it is mostly visited by smaller groups of people, mostly families, although they do occasionally get larger touring groups. Before I started giving tours myself, I spent several days “shadowing” tours given by Joel, the curator, or Steve, the executive director. This helped me learn about the different items and exhibits so that I could explain them on my own tours, and also gave me an idea of how to deal with giving tours to different groups. For example, some groups are very talkative and ask a lot of questions, while others were quieter. If the tour had older people, many of them remembered using old appliances or products or remembered old brands from their childhood. If the tour had kids or younger people, even objects like a switchboard, antique cash register, or old soda syrup dispenser seemed foreign.

 

When I wasn’t giving tours, there were plenty of other tasks to do. One was cataloguing new items into the collection. For this we used a museum archiving software. Much of Mr. Chudnow’s collection is still not formally catalogued, and the museum also sees almost 600 new items donated each year. Cataloguing involved researching the origin, value and historical significance of an item, as well as measuring, photographing, and labeling it with a number.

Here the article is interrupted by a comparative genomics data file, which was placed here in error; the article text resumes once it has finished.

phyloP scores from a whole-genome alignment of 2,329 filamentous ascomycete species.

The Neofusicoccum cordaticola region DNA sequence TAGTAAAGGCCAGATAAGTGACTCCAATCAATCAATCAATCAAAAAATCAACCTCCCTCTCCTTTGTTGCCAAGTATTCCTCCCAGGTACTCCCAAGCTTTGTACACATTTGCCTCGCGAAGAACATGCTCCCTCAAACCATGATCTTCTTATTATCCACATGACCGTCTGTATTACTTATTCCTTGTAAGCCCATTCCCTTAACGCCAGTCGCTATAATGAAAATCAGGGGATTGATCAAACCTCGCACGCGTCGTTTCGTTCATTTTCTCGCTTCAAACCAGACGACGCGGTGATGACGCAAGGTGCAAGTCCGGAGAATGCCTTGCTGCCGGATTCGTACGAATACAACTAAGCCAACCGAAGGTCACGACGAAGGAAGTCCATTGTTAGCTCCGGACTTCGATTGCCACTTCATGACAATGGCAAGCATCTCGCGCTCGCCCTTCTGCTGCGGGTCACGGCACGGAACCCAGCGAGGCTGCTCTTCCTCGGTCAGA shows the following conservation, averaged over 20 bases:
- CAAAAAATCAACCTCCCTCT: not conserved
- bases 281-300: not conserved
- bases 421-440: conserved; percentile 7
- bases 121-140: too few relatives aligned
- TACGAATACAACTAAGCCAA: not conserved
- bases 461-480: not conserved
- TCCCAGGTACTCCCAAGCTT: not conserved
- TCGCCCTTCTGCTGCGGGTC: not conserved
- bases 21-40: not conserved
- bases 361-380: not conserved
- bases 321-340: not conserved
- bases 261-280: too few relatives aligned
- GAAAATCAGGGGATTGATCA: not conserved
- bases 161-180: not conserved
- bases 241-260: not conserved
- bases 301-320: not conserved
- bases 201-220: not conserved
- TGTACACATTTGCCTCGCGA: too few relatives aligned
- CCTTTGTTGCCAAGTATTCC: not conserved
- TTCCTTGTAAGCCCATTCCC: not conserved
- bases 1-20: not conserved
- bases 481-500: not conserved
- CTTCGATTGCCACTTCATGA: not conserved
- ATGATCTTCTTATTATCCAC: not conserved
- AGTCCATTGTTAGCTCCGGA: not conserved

I also worked on several other projects. The other two summer interns and I worked on creating a new candy exhibit in the candy window. We selected antique candy tins and boxes around a Fourth of July theme. We also selected other antique food tins for a traveling exhibit that is now on display at a retirement home in the area. We also helped design and assemble a circus themed exhibit at the museum. In the existing barbershop exhibit, I researched several of the items on display and created information cards that we posted in the exhibit so that people could read more about the objects and their history.